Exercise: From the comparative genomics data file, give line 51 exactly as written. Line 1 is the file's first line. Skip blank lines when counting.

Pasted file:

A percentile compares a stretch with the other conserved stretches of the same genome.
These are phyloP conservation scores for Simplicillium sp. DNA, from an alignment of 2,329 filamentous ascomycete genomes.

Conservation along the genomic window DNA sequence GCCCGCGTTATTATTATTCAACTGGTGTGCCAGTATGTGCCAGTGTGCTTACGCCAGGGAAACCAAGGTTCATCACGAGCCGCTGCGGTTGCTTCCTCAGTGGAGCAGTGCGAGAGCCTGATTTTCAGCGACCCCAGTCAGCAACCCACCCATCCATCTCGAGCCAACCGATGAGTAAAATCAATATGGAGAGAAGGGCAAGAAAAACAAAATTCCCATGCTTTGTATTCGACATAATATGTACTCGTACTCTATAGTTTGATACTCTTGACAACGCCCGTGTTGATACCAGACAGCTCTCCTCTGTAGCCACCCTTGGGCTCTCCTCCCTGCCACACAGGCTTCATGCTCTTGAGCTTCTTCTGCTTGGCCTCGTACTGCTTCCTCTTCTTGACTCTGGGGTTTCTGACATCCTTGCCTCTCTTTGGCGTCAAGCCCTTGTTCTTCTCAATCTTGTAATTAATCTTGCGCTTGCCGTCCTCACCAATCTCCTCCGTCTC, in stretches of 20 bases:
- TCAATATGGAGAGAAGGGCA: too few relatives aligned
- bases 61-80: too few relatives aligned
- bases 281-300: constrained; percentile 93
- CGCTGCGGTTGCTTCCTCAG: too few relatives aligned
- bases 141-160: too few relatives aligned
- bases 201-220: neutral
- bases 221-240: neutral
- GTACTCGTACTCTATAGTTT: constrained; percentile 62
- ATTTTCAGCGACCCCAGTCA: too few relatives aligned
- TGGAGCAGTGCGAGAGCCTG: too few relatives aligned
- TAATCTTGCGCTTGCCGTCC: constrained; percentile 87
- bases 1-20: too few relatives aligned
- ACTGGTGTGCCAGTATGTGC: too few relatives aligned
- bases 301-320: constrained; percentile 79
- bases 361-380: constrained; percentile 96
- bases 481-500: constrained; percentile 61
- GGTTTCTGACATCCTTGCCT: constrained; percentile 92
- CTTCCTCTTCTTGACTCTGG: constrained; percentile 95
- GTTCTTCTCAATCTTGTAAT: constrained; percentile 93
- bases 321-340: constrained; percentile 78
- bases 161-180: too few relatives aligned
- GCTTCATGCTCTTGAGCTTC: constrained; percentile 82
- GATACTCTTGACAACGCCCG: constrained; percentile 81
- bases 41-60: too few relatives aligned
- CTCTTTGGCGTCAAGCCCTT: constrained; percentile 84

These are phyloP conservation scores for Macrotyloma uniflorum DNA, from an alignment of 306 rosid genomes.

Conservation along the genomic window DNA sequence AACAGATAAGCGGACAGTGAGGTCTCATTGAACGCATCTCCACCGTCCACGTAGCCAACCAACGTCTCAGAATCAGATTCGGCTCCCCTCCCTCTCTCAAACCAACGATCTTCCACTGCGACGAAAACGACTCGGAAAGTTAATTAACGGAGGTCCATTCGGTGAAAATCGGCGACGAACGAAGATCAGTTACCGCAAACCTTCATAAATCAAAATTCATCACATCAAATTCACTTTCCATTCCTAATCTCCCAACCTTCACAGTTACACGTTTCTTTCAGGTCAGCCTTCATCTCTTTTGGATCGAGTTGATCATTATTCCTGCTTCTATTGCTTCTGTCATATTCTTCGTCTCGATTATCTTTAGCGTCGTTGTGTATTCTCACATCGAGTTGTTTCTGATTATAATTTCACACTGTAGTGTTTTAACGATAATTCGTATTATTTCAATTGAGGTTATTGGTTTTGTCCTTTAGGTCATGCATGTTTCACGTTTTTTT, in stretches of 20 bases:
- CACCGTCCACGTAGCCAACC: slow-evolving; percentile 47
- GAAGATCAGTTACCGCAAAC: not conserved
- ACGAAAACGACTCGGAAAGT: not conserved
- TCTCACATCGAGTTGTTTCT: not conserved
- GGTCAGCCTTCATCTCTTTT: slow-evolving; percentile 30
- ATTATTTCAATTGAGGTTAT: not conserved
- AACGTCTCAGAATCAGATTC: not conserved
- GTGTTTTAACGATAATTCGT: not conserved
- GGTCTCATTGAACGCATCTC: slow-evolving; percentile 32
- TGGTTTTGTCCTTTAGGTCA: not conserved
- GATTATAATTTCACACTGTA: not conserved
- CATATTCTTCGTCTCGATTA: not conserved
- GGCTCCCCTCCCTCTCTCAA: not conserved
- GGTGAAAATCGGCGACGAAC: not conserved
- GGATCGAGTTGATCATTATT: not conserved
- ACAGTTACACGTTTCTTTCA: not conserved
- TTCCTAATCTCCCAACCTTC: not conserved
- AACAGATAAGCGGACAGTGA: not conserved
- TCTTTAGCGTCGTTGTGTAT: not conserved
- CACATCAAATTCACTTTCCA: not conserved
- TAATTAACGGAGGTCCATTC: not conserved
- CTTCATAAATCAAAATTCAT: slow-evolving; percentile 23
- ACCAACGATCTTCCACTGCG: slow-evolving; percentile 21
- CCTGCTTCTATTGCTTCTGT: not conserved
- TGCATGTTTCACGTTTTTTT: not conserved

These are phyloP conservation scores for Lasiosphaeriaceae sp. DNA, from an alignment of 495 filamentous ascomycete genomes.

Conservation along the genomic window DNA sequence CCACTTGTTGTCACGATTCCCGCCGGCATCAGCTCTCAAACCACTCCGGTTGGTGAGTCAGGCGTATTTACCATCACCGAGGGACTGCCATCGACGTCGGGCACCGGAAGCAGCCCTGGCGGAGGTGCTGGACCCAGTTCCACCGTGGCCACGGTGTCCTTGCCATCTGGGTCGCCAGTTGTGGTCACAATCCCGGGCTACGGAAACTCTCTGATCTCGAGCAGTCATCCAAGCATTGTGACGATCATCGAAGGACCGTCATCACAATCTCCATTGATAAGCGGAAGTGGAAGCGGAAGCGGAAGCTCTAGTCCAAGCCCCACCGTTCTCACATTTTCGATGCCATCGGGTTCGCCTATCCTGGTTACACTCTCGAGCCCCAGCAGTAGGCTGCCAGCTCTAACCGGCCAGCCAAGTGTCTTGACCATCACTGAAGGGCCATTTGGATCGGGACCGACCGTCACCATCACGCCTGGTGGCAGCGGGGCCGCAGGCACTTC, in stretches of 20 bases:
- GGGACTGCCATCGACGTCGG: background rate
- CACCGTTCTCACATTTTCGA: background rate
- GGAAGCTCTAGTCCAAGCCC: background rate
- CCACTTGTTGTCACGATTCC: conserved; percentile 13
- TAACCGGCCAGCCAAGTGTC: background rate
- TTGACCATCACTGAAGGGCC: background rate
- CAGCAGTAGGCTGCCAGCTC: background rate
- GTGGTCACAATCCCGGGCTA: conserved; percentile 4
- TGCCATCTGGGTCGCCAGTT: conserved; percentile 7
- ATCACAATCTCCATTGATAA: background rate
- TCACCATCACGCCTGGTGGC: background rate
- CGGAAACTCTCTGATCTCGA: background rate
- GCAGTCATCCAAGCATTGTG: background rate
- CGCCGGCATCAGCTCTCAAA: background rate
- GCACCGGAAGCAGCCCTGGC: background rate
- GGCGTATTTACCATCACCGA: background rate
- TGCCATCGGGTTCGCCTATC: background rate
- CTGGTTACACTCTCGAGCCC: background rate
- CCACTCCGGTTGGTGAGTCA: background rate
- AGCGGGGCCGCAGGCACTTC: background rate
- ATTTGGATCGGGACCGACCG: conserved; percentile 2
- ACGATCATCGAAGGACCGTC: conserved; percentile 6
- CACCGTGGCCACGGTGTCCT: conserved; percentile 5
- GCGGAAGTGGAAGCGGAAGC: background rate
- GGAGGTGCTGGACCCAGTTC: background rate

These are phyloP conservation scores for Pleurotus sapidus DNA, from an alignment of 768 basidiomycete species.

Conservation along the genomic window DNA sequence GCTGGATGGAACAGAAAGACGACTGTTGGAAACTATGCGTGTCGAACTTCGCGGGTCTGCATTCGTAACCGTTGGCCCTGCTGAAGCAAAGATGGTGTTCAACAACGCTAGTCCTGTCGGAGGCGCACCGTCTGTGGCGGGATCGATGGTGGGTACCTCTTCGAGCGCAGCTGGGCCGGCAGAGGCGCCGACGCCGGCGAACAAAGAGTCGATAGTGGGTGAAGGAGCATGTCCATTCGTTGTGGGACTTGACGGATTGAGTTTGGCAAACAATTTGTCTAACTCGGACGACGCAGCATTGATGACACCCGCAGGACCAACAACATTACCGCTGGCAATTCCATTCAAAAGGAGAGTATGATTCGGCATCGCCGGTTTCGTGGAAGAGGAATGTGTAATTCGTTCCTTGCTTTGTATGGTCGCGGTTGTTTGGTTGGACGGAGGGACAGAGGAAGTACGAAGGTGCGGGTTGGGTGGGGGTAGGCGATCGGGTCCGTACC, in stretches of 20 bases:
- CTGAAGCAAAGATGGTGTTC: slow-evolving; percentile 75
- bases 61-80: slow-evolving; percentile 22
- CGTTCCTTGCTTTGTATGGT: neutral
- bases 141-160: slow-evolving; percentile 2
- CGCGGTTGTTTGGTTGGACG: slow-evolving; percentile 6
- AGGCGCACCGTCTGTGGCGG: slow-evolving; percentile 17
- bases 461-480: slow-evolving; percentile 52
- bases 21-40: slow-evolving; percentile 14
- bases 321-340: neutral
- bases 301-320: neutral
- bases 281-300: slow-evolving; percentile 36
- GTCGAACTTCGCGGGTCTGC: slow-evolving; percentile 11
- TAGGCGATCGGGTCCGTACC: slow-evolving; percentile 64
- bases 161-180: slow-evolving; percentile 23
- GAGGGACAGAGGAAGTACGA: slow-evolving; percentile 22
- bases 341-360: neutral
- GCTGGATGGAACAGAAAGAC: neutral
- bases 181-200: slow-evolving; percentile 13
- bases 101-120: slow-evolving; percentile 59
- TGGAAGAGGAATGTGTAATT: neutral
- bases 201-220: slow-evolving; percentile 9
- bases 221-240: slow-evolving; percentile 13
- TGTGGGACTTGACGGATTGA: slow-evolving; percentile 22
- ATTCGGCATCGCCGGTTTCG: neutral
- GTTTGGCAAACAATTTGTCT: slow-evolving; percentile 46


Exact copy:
- TAATTAACGGAGGTCCATTC: not conserved